umu.sePublications
Change search
CiteExportLink to record
Permanent link

Direct link
Cite
Citation style
  • apa
  • ieee
  • modern-language-association-8th-edition
  • vancouver
  • Other style
More styles
Language
  • de-DE
  • en-GB
  • en-US
  • fi-FI
  • nn-NO
  • nn-NB
  • sv-SE
  • Other locale
More languages
Output format
  • html
  • text
  • asciidoc
  • rtf
Sex-specific gene and pathway modeling of inherited glioma risk
Show others and affiliations
2019 (English)In: Neuro-Oncology, ISSN 1522-8517, E-ISSN 1523-5866, Vol. 21, no 1, p. 71-82Article in journal (Refereed) Published
Abstract [en]

Background To date, genome-wide association studies (GWAS) have identified 25 risk variants for glioma, explaining 30% of heritable risk. Most histologies occur with significantly higher incidence in males, and this difference is not explained by currently known risk factors. A previous GWAS identified sex-specific glioma risk variants, and this analysis aims to further elucidate risk variation by sex using gene- and pathway-based approaches. Methods Results from the Glioma International Case-Control Study were used as a testing set, and results from 3 GWAS were combined via meta-analysis and used as a validation set. Using summary statistics for nominally significant autosomal SNPs (P < 0.01 in a previous meta-analysis) and nominally significant X-chromosome SNPs (P < 0.01), 3 algorithms (Pascal, BimBam, and GATES) were used to generate gene scores, and Pascal was used to generate pathway scores. Results were considered statistically significant in the discovery set when P < 3.3 x 10(-6) and in the validation set when P < 0.001 in 2 of 3 algorithms. Results Twenty-five genes within 5 regions and 19 genes within 6 regions reached statistical significance in at least 2 of 3 algorithms in males and females, respectively. EGFR was significantly associated with all glioma and glioblastoma in males only and a female-specific association in TERT, all of which remained nominally significant after conditioning on known risk loci. There were nominal associations with the BioCarta telomeres pathway in both males and females. Conclusions These results provide additional evidence that there may be differences by sex in genetic risk for glioma. Additional analyses may further elucidate the biological processes through which this risk is conferred.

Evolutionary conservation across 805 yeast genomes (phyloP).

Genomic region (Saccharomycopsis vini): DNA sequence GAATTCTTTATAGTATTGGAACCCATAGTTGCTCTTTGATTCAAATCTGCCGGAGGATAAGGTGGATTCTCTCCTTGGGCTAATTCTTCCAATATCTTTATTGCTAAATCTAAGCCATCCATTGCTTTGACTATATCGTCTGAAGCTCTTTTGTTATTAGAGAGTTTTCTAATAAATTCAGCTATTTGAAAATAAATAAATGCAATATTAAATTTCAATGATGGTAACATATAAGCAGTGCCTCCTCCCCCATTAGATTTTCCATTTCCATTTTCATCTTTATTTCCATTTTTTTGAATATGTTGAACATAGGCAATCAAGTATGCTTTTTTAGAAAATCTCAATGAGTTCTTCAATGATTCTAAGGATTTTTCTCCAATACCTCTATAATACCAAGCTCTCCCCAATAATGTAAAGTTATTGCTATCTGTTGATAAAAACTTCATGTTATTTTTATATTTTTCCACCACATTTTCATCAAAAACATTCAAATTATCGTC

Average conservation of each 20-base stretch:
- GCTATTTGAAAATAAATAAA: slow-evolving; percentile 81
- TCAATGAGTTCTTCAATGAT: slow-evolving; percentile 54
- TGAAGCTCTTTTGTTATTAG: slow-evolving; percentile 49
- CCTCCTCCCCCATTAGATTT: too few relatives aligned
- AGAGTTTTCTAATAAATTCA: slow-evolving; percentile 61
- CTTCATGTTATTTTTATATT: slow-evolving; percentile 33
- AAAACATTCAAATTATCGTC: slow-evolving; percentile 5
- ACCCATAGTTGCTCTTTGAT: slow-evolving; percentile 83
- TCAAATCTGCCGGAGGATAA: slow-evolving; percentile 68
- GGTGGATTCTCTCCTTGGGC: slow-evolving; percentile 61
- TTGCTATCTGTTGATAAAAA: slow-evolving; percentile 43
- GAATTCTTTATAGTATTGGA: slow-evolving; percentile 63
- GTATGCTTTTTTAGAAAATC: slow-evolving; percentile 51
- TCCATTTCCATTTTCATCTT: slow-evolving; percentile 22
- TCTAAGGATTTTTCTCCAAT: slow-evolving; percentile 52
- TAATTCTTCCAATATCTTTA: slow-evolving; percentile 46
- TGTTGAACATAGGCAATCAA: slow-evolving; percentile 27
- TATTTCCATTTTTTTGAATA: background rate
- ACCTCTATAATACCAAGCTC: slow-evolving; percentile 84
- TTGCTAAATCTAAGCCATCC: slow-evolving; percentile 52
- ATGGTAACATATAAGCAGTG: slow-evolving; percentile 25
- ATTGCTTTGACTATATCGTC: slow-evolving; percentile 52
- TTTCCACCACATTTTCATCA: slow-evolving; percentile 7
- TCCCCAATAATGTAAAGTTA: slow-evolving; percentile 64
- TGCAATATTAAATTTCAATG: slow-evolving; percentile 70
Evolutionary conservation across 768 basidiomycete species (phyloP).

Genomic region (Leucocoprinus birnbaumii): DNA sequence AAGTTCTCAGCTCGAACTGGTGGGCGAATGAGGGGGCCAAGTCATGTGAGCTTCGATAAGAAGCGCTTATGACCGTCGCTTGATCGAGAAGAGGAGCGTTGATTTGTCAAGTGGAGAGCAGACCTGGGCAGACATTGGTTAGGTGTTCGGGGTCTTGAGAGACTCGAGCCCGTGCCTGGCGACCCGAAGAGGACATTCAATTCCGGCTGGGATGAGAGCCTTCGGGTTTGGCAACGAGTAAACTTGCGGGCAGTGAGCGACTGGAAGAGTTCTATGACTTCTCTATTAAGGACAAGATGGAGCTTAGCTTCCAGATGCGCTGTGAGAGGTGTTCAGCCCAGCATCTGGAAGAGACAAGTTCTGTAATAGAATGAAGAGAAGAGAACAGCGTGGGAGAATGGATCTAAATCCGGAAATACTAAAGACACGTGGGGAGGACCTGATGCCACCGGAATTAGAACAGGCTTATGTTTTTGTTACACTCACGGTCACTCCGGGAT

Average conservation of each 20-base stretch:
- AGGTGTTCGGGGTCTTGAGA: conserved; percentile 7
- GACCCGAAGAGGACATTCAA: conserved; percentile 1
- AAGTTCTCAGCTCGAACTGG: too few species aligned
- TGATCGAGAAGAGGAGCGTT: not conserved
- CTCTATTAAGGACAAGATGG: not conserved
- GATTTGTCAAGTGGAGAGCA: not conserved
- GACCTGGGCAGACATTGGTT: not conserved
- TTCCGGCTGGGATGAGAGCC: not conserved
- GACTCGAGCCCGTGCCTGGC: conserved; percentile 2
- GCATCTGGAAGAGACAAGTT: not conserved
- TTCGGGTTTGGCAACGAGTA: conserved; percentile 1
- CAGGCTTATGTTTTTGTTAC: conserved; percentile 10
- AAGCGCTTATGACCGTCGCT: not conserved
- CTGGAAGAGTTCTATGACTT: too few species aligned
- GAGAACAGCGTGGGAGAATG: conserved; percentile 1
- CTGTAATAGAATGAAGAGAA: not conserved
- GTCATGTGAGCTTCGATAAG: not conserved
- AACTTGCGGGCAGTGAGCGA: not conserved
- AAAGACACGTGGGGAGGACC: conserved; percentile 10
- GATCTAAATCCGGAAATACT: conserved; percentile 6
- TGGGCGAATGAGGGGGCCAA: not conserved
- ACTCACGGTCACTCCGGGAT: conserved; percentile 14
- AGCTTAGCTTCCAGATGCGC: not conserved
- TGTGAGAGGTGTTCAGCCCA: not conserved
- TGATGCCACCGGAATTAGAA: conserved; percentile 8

Place, publisher, year, edition, pages
Oxford University Press, 2019. Vol. 21, no 1, p. 71-82
National Category
Cancer and Oncology Medical Genetics
Identifiers
URN: urn:nbn:se:umu:diva-158124DOI: 10.1093/neuonc/noy135ISI: 000462586300009PubMedID: 30124908OAI: oai:DiVA.org:umu-158124DiVA, id: diva2:1304417
Funder
Swedish Research CouncilSwedish Cancer SocietyNIH (National Institute of Health), R01CA139020NIH (National Institute of Health), R01CA52689NIH (National Institute of Health), P50CA097257NIH (National Institute of Health), R01CA126831Available from: 2019-04-12 Created: 2019-04-12 Last updated: 2019-04-12Bibliographically approved

Open Access in DiVA

No full text in DiVA

Other links

Publisher's full textPubMed

Authority records BETA

Andersson, UlrikaMelin, Beatrice S.

Search in DiVA

By author/editor
Andersson, UlrikaMelin, Beatrice S.Barnholtz-Sloan, Jill S.
By organisation
Department of Radiation Sciences
In the same journal
Neuro-Oncology
Cancer and OncologyMedical Genetics

Search outside of DiVA

GoogleGoogle Scholar

doi
pubmed
urn-nbn

Altmetric score

doi
pubmed
urn-nbn
Total: 29 hits
CiteExportLink to record
Permanent link

Direct link
Cite
Citation style
  • apa
  • ieee
  • modern-language-association-8th-edition
  • vancouver
  • Other style
More styles
Language
  • de-DE
  • en-GB
  • en-US
  • fi-FI
  • nn-NO
  • nn-NB
  • sv-SE
  • Other locale
More languages
Output format
  • html
  • text
  • asciidoc
  • rtf